Thiel made clear his contempt for American universities which, like governments, he believes, cost more than they’re worth and hinder what really matters in life, namely starting tech companies.
Mr. Weisberg strikes on something that’s always becoming more and more apparent to me: the parasitic nature of the Silicon Valley venture capital system and its promotion of arrested development and irresponsibility. He sneers too hard for his own good - supporters of the SV model will conclude he’s jealous or the kind of asshole who pushed me into the lockers in high school. That’s a shame, because he hits on some important points that people who write software and who dream (as I sometimes do) about that sweet, sweet Facebook money should think about.
Investors like Peter Thiel and Paul Graham valorize bad behavior, and they’ve tended a flock of want-to-be-a-millionaire young guns who buy in to their Rise of the Ubermensch mythology. How else to explain the fact that Thiel is still well-respected? This statement for the CATO Institute should have made him a laughingstock. The financial crisis was caused by government over-insurance against moral hazard? Giving women the right to vote destroys political freedom? This is the voice of a man who has willfully blinded himself to reality, despite a world class education. The voice of a man to whom it has never occurred that he might have been born a “welfare beneficiary” rather than raised in a city with a median household income of more than $100,000. The voice of a man who thinks we should get rid of the FDA.
I’m not going to pretend I didn’t fall for some of this for a while. The primacy of the individual is an attractive idea, especially to young people. And it’s in the air out here: start a web site, change the world, prove you’re the best! I was a big fan of Paul Graham until I realized that he was basically promoting digital sharecropping, using young people’s naive belief that they’re the exception to all the rules to convince them it’s all right to spend two years eating ramen if it gives you the off-chance to become a millionaire. What’s two years when you’re twenty? Guess what? It’s still two years. Nowadays Mr. Graham is espousing the benefits of “unplugging” and living a good life, but he continues to try and produce more addictive, no-business-plan, Potemkin-companies to sell up the pyramid.
I wonder if this mercenary perception - that the rich of today are necessarily rich because they deserve to be - is a defense against cognitive dissonance, against the knowledge you may not have earned all your good fortune. Thiel is fond of Vince Lombardi’s famous quip, “Show me a good loser and I’ll show you a loser.” Is that the sort of voice you want pushing your society into the future? The Valley seems to think so. Even the heads of companies that produce real value for American business are remarkably insecure, viperish, and puerile. Larry Ellison’s samurai get-up, Mark Hurd’s sexy parties, and Paul Allen’s ego-stroking stage time with Usher are only some famous examples.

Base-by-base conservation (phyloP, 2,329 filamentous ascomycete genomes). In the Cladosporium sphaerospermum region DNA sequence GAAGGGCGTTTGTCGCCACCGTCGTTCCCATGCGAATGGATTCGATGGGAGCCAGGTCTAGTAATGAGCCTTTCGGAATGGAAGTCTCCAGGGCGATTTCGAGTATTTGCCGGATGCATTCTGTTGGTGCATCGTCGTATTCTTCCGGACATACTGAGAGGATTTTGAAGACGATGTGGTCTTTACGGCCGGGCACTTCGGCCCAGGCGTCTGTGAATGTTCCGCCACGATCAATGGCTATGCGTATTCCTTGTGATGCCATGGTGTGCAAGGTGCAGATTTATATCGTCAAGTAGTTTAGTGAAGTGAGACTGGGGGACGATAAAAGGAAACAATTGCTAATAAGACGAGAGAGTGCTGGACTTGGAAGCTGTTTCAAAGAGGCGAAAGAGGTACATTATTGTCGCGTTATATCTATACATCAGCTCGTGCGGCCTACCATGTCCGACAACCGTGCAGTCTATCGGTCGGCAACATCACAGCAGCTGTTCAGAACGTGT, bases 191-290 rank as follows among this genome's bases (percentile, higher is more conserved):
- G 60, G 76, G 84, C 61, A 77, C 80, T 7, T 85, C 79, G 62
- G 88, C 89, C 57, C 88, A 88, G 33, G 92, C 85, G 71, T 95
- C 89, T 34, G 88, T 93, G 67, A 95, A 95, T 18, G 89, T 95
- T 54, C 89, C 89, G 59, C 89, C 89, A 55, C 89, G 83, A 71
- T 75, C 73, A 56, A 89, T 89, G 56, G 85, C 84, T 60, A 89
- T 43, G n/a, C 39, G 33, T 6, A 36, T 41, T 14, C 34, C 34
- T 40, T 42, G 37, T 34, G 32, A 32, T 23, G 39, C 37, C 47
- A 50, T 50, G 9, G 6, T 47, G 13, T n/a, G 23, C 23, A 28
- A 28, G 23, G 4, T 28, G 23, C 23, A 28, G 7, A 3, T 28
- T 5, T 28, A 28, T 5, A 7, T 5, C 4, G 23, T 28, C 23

I wonder, too, if this attitude is one reason there are no unions for software developers. There are hardly any unions for engineers, either. For some reason, we as a profession don’t see ourselves as “workers” who can be exploited the same way an autoworker or a stevedore can, though stories of contractor-servitude abound. Maybe too many of us buy into the Thiel ideology.
I don’t mean to include in the above criticism companies that have grown from venture funding to produce sustainable, innovative businesses that make profits, employ people, and work like businesses should. Apple, HP (well, the pre-Hurd/Fiorina HP), and Tesla Motors all got their start by getting investors early. The current crop of VCs and “angel investors” seem extractionary to me - instead of selling doo-dads to people with the money to afford them, they’re selling our attention to other companies to help them fleece us a little more. (I’m aware of the irony of using Tumblr to criticize the modern web model. We live our lives through small hypocrisies.)